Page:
My take: Ain’t gonna happen. Two reasons driving my thinking here. First, retailers are loathe to force customers into payment options. Retailers know that customers have choices, and would rather pay a fee on a transaction than lose the transaction altogether. The other reason is that younger Gen Yers have no clue what cash is.

4. Fewer rewards. Mint’s logic on this is: “debit card reward programs, financed by interchange fees, have traditionally been less generous than those offered by credit cards, because banks collect lower interchange fees on debit transactions. If the Durbin amendment stays on the bill once it becomes law, these programs will probably be toast.”

My take: Sorry, I disagree again. Mint’s logic misses some critical points: That competition for checking relationships still goes on, and banks will compete for new accounts using rewards programs as a competitive lever. Why? Because consumers are conditioned to expect something in return for their business. And because even if the interchange fee ends up being lower, with the restrictions on overdraft fees, banks will turn to the interchange fee as a driver of revenue on checking accounts. In a shining example of strange bedfellows, it will actually end up being the merchants themselves who will end up providing much of the funding for rewards programs.

5. The end of the world.

My take: And you think I’m cranky?

Shoveling Out From The Interchange Snowjob

If one of those big, bad companies (oh, for kicks, let’s just say it was a bank, our punching bag du jour) tried to mislead the public, what would the response be? Outrage. People would be up in arms, and politicians — especially the current administration — would be calling for legislation to punish the offender, and prevent it from happening again.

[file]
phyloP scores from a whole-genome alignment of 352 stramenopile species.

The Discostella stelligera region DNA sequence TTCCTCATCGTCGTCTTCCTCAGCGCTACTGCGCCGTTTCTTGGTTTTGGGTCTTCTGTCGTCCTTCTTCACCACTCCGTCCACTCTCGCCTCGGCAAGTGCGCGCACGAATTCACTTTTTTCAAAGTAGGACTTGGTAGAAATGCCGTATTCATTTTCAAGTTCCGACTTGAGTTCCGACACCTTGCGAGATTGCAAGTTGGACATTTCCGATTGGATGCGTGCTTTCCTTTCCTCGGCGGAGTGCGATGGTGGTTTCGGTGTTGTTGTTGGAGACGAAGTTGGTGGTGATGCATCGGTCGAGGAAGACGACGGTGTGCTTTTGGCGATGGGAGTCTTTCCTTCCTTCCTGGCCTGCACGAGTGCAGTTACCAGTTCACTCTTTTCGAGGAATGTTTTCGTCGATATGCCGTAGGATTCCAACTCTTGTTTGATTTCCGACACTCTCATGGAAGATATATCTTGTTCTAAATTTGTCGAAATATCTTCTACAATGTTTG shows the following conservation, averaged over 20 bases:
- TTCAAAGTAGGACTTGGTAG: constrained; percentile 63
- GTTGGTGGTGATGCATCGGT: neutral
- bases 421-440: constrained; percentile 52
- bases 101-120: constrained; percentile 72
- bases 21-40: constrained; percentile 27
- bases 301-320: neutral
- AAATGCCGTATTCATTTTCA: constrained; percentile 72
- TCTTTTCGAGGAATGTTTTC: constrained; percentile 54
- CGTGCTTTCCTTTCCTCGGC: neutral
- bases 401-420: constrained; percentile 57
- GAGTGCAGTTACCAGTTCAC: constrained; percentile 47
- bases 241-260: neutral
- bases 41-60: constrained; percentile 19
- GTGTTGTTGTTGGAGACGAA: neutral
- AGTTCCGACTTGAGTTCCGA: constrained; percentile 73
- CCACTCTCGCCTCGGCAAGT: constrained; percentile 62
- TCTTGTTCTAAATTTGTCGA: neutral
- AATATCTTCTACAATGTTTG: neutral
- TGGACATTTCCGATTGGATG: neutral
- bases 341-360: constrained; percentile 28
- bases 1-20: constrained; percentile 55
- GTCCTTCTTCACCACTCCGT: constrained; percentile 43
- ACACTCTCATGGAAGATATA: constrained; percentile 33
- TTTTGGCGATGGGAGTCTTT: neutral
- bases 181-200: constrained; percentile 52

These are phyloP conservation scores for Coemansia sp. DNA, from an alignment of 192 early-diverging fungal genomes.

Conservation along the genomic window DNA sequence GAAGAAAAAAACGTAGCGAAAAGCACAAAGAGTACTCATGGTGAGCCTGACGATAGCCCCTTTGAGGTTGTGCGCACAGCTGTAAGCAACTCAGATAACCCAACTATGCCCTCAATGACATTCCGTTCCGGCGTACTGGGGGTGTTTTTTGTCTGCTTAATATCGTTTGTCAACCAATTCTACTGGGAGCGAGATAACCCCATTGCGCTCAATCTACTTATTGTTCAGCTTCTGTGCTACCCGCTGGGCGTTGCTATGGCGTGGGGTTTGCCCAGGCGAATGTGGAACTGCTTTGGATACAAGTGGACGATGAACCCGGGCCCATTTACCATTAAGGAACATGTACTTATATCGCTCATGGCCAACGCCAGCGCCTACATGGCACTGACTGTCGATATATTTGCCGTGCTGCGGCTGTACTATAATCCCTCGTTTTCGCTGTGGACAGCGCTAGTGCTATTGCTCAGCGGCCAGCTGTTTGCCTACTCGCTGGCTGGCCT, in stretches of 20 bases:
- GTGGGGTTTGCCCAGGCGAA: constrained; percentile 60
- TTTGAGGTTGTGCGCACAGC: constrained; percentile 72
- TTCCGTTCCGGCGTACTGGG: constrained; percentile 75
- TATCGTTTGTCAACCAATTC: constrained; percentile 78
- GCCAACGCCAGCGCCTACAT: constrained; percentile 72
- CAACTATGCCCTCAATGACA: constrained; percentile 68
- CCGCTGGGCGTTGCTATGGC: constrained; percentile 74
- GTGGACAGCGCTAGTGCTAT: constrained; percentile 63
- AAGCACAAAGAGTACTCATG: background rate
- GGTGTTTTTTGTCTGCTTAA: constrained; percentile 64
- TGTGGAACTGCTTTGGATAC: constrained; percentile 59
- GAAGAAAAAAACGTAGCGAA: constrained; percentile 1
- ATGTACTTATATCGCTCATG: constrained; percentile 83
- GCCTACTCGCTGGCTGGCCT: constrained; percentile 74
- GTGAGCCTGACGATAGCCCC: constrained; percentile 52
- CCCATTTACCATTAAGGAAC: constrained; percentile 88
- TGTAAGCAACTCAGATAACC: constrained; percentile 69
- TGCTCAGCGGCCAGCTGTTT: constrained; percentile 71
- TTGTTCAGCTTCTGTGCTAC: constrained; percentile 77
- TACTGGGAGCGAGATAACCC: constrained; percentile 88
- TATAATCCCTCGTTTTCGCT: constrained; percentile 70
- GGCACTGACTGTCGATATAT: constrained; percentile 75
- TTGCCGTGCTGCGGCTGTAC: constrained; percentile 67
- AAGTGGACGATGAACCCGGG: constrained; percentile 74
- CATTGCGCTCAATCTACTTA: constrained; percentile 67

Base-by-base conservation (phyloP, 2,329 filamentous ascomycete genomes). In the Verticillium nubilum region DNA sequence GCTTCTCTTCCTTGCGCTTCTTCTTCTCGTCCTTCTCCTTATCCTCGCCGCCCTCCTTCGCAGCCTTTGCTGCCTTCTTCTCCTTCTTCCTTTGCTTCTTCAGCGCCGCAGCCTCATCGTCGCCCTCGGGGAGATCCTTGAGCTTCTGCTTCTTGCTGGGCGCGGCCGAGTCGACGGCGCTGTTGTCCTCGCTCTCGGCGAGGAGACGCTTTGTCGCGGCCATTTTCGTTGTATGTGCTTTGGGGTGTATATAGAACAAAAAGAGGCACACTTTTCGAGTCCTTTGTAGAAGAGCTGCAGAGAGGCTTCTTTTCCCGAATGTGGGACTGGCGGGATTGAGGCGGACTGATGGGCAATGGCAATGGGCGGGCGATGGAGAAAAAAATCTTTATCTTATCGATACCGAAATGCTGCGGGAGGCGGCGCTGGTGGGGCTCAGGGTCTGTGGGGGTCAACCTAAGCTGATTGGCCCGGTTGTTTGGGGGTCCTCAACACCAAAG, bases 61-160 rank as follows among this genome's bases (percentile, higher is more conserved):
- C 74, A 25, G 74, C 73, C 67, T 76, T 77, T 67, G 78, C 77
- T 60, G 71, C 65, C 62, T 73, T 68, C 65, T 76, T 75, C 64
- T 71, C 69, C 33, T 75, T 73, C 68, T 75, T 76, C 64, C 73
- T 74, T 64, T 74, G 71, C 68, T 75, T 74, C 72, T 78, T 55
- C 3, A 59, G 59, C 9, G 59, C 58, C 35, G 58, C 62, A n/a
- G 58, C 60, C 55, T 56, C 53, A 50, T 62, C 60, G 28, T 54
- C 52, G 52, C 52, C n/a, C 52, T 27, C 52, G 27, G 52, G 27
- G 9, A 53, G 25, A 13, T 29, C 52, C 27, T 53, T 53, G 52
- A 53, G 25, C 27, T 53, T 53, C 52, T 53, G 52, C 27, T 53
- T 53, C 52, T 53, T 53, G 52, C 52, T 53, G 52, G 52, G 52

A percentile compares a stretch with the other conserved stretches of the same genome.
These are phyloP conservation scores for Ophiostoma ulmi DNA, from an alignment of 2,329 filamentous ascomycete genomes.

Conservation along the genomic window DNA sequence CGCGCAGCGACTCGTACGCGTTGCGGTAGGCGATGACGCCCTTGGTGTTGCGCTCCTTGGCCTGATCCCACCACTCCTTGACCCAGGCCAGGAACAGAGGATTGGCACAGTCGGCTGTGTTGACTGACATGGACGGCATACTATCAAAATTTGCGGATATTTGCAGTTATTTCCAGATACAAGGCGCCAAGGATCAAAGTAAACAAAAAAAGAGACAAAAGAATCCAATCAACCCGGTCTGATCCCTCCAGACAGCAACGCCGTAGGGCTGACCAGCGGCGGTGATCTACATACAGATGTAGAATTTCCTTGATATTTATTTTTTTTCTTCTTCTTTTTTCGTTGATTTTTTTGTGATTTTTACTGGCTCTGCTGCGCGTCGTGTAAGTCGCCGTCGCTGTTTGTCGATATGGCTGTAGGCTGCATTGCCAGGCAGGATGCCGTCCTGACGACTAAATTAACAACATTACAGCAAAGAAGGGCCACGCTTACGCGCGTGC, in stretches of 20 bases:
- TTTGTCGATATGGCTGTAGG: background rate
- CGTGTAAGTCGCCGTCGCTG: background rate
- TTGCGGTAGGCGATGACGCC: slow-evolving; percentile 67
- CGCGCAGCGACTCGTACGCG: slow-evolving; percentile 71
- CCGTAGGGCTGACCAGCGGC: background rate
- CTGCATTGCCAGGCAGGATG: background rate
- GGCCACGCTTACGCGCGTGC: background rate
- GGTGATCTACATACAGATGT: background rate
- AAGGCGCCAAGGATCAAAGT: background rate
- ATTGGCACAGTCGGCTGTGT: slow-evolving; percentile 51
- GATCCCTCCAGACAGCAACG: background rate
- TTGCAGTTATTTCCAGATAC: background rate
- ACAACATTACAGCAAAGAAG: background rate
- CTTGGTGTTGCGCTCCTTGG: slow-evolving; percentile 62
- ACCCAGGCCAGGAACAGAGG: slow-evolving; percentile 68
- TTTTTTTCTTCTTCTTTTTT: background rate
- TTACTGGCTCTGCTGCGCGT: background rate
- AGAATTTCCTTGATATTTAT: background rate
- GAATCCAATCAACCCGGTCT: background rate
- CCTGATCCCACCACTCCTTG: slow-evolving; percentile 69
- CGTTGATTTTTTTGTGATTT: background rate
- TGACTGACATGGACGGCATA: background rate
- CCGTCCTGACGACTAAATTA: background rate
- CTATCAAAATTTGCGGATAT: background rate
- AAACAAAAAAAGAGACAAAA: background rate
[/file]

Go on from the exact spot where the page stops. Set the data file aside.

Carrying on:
And, of course, our elected public officials would make a public spectacle out of it. Might even warrant dropping a few F-bombs, eh Carl Levin?

But what happens when those same elected officials, or some other politically-motivated individual, spews misleading information? Not only do they get a pass, but they get a platform to deliver those messages in publications like the New York Times and Huffington Post.

Examples: In a HuffPo article from February, California state assembly member Pedro Nava wrote:

On average, consumers pay $427 annually on interchange fees without even realizing it.”

Unfortunately, that’s simply not true, at least not literally. Consumers don’t pay an interchange fee. Merchants do. Whether or not that cost gets passed on to consumers is a different question of course, but if he’s going to expand the analysis to every cost a merchant incurs that works its way back to consumers, maybe Nava should start with the 8.25% sales tax that Californians pay.

More recently, the NY Times published an article written by Albert Foer, the president of the American Antitrust Institute, who wrote:

If the United States were to reduce the interchange rate from 2.0 percent to 0.5 percent, the savings would be $36 billion per year.”